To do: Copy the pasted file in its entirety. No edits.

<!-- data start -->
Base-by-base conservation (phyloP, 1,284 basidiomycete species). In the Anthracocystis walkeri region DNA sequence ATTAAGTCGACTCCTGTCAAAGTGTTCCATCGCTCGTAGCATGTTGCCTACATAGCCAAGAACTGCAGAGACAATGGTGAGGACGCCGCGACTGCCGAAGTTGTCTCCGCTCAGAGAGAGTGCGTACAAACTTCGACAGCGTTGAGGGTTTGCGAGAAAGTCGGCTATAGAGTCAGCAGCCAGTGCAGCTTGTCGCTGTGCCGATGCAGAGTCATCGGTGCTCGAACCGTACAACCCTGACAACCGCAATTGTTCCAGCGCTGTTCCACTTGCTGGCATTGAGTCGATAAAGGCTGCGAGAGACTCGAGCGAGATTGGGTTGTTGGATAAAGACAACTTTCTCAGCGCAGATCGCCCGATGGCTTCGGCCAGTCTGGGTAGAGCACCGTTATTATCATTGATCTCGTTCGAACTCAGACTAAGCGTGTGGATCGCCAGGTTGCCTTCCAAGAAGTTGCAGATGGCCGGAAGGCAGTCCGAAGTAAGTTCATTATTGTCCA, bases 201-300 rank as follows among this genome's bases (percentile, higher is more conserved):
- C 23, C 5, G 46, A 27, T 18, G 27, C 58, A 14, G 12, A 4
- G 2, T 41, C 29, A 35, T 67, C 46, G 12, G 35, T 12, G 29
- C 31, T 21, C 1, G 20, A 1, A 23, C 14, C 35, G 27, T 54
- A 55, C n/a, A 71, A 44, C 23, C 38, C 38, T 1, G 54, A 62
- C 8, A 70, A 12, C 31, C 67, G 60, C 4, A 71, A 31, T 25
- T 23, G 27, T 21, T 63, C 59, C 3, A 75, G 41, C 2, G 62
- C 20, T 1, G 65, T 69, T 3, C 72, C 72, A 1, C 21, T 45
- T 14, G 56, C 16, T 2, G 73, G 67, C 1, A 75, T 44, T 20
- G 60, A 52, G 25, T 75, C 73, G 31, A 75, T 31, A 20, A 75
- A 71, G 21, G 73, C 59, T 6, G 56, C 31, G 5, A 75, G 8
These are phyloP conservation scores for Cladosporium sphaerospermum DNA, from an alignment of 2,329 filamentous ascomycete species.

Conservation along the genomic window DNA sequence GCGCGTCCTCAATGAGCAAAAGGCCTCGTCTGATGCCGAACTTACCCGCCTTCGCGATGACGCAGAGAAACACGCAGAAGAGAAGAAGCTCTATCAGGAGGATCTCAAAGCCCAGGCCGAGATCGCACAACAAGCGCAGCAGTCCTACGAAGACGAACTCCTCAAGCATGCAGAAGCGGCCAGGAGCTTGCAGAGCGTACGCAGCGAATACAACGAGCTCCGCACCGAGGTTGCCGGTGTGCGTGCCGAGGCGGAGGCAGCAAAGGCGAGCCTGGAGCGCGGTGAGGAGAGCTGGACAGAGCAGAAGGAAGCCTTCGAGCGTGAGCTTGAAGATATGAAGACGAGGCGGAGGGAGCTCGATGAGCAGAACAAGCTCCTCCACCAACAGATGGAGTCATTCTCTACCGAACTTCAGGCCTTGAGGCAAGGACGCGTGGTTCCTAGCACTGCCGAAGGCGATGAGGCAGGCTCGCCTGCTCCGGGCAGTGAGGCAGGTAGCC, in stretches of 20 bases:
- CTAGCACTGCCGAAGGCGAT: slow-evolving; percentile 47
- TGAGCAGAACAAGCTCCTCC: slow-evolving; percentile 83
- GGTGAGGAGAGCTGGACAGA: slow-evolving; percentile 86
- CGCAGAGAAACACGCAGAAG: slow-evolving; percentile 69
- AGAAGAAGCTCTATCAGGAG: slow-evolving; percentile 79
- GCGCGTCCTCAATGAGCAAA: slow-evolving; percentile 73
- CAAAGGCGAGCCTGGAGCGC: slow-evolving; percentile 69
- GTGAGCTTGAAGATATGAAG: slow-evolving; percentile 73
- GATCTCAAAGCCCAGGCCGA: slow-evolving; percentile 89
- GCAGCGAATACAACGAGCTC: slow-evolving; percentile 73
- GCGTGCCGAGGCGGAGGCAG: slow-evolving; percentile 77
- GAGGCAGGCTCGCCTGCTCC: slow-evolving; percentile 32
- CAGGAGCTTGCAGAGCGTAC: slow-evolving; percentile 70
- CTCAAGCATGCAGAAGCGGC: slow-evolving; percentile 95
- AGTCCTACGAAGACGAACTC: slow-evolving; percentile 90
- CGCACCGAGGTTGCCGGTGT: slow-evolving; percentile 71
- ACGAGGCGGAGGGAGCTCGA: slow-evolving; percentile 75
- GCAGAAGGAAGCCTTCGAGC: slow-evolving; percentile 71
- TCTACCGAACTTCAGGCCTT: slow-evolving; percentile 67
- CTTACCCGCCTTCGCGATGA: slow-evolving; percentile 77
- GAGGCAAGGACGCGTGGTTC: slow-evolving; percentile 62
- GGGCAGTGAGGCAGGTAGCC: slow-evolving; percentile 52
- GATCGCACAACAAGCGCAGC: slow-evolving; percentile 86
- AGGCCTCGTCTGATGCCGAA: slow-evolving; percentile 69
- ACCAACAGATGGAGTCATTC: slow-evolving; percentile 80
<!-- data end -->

Base-by-base conservation (phyloP, 1,284 basidiomycete species). In the Anthracocystis walkeri region DNA sequence ATTAAGTCGACTCCTGTCAAAGTGTTCCATCGCTCGTAGCATGTTGCCTACATAGCCAAGAACTGCAGAGACAATGGTGAGGACGCCGCGACTGCCGAAGTTGTCTCCGCTCAGAGAGAGTGCGTACAAACTTCGACAGCGTTGAGGGTTTGCGAGAAAGTCGGCTATAGAGTCAGCAGCCAGTGCAGCTTGTCGCTGTGCCGATGCAGAGTCATCGGTGCTCGAACCGTACAACCCTGACAACCGCAATTGTTCCAGCGCTGTTCCACTTGCTGGCATTGAGTCGATAAAGGCTGCGAGAGACTCGAGCGAGATTGGGTTGTTGGATAAAGACAACTTTCTCAGCGCAGATCGCCCGATGGCTTCGGCCAGTCTGGGTAGAGCACCGTTATTATCATTGATCTCGTTCGAACTCAGACTAAGCGTGTGGATCGCCAGGTTGCCTTCCAAGAAGTTGCAGATGGCCGGAAGGCAGTCCGAAGTAAGTTCATTATTGTCCA, bases 201-300 rank as follows among this genome's bases (percentile, higher is more conserved):
- C 23, C 5, G 46, A 27, T 18, G 27, C 58, A 14, G 12, A 4
- G 2, T 41, C 29, A 35, T 67, C 46, G 12, G 35, T 12, G 29
- C 31, T 21, C 1, G 20, A 1, A 23, C 14, C 35, G 27, T 54
- A 55, C n/a, A 71, A 44, C 23, C 38, C 38, T 1, G 54, A 62
- C 8, A 70, A 12, C 31, C 67, G 60, C 4, A 71, A 31, T 25
- T 23, G 27, T 21, T 63, C 59, C 3, A 75, G 41, C 2, G 62
- C 20, T 1, G 65, T 69, T 3, C 72, C 72, A 1, C 21, T 45
- T 14, G 56, C 16, T 2, G 73, G 67, C 1, A 75, T 44, T 20
- G 60, A 52, G 25, T 75, C 73, G 31, A 75, T 31, A 20, A 75
- A 71, G 21, G 73, C 59, T 6, G 56, C 31, G 5, A 75, G 8
These are phyloP conservation scores for Cladosporium sphaerospermum DNA, from an alignment of 2,329 filamentous ascomycete species.

Conservation along the genomic window DNA sequence GCGCGTCCTCAATGAGCAAAAGGCCTCGTCTGATGCCGAACTTACCCGCCTTCGCGATGACGCAGAGAAACACGCAGAAGAGAAGAAGCTCTATCAGGAGGATCTCAAAGCCCAGGCCGAGATCGCACAACAAGCGCAGCAGTCCTACGAAGACGAACTCCTCAAGCATGCAGAAGCGGCCAGGAGCTTGCAGAGCGTACGCAGCGAATACAACGAGCTCCGCACCGAGGTTGCCGGTGTGCGTGCCGAGGCGGAGGCAGCAAAGGCGAGCCTGGAGCGCGGTGAGGAGAGCTGGACAGAGCAGAAGGAAGCCTTCGAGCGTGAGCTTGAAGATATGAAGACGAGGCGGAGGGAGCTCGATGAGCAGAACAAGCTCCTCCACCAACAGATGGAGTCATTCTCTACCGAACTTCAGGCCTTGAGGCAAGGACGCGTGGTTCCTAGCACTGCCGAAGGCGATGAGGCAGGCTCGCCTGCTCCGGGCAGTGAGGCAGGTAGCC, in stretches of 20 bases:
- CTAGCACTGCCGAAGGCGAT: slow-evolving; percentile 47
- TGAGCAGAACAAGCTCCTCC: slow-evolving; percentile 83
- GGTGAGGAGAGCTGGACAGA: slow-evolving; percentile 86
- CGCAGAGAAACACGCAGAAG: slow-evolving; percentile 69
- AGAAGAAGCTCTATCAGGAG: slow-evolving; percentile 79
- GCGCGTCCTCAATGAGCAAA: slow-evolving; percentile 73
- CAAAGGCGAGCCTGGAGCGC: slow-evolving; percentile 69
- GTGAGCTTGAAGATATGAAG: slow-evolving; percentile 73
- GATCTCAAAGCCCAGGCCGA: slow-evolving; percentile 89
- GCAGCGAATACAACGAGCTC: slow-evolving; percentile 73
- GCGTGCCGAGGCGGAGGCAG: slow-evolving; percentile 77
- GAGGCAGGCTCGCCTGCTCC: slow-evolving; percentile 32
- CAGGAGCTTGCAGAGCGTAC: slow-evolving; percentile 70
- CTCAAGCATGCAGAAGCGGC: slow-evolving; percentile 95
- AGTCCTACGAAGACGAACTC: slow-evolving; percentile 90
- CGCACCGAGGTTGCCGGTGT: slow-evolving; percentile 71
- ACGAGGCGGAGGGAGCTCGA: slow-evolving; percentile 75
- GCAGAAGGAAGCCTTCGAGC: slow-evolving; percentile 71
- TCTACCGAACTTCAGGCCTT: slow-evolving; percentile 67
- CTTACCCGCCTTCGCGATGA: slow-evolving; percentile 77
- GAGGCAAGGACGCGTGGTTC: slow-evolving; percentile 62
- GGGCAGTGAGGCAGGTAGCC: slow-evolving; percentile 52
- GATCGCACAACAAGCGCAGC: slow-evolving; percentile 86
- AGGCCTCGTCTGATGCCGAA: slow-evolving; percentile 69
- ACCAACAGATGGAGTCATTC: slow-evolving; percentile 80